the Aussie cattle with small producers. But some meat processers and consumers have also expressed interest in the smaller cuts of beef. Says Smith: “It’s going to be less than half the size of a traditional cut”
Not always valid
A Canadian passport may be good enough to identify its bearer in countries around the globe, but not in British Columbia. Starting next week, the B.C. highways ministry will no longer accept the passport as a piece of so-called primary identification required to apply for a provincial driver’s licence. Only seven kinds of documents will be accepted: a recently expired B.C. driver’s licence, a birth certificate, a Canadian citizenship ID card or record of landing, a student or work visa or a returning resident permit. A passport, says ministry spokeswoman Betty Nicholson, will not be accepted because applicants do not have to apply in person and may receive one through the mail. According to Graeme Waymark, a spokesman for the passport office in Ottawa, “Canadian passports were never intended to be domestic identification.” But if they don’t meet one province’s demands, when will other countries start to wonder?
Golfing for glory
As Winnipeg golfer Rob McMillan walked up to the 18th green of the Pine Ridge Golf Club, the home-town crowd chanted: “Robbie, Robbie, Robbie.” The cheering was the 20-year-old’s only reward for finishing the Manitoba Open 14 under par, to win by four strokes. As an amateur, he was ineligible for the $18,000 first prize—just as he was unable to collect the $10,000 that went with finishing second last year. In an era of multimillion dollar athletes competing at the Olympics, McMillan truly is a reminder of the meaning of the word amateur. American golfer Mike Grob placed second but won the first-place prize money. But McMillan, who won the world junior championship in 1994, simply returned to work at his brother’s golf shop at 6:45 the morning after his July 14 victory. The reason: he wants to keep his golf scholarship at the University of New Mexico that goes with his amateur status. He plans to turn pro when he graduates. But until then, “it’s back to reality,” he shrugs.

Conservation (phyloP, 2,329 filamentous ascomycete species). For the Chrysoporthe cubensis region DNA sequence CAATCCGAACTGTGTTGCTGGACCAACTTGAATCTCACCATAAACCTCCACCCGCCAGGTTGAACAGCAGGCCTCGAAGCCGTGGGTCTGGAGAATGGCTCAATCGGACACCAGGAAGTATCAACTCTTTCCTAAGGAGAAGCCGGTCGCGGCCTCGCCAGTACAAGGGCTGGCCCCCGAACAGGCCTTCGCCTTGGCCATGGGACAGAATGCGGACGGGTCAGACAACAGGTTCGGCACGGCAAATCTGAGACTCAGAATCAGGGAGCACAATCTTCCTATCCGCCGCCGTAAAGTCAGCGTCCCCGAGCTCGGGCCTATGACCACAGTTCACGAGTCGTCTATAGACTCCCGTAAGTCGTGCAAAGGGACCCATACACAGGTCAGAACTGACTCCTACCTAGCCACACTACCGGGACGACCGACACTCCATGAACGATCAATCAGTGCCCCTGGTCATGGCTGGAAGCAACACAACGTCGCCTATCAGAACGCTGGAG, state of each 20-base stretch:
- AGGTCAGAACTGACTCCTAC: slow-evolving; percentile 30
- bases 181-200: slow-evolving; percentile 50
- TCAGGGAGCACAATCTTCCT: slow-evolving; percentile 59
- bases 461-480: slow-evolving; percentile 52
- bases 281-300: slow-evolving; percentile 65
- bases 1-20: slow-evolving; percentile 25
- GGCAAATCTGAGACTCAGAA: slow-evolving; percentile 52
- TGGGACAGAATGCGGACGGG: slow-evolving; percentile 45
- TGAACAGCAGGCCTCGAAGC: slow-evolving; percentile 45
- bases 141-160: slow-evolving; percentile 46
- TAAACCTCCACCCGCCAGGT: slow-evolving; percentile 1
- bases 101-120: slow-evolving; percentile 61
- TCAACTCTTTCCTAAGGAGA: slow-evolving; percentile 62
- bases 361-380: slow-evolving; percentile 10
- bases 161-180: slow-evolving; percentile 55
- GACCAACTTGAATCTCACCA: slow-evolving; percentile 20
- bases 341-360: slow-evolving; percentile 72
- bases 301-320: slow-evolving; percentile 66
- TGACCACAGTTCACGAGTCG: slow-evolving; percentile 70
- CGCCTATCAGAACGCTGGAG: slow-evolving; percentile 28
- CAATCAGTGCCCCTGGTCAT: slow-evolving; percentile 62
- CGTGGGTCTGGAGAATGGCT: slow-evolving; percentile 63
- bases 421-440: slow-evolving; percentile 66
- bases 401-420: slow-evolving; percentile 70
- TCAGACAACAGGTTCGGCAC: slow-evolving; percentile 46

An electronic mail message making the rounds on the Internet warns of a virus that will destroy the hard drive of any computer opening a message with the subject line “Good Times.” In fact, there is no such virus, and the advisory about it is a hoax that has plagued Internet users since December, 1994. So much disinformation is circulating on the Internet that Web sites and Internet discussion groups have sprung up to combat the plague. But while the technology for spreading falsehoods may be new, the advice for dealing with them is familiar. “It’s like rumors,” says Sandy Sparks, project manager of a computer security service of the U.S. department of energy in Livermore, Calif. “You should at least check your facts.”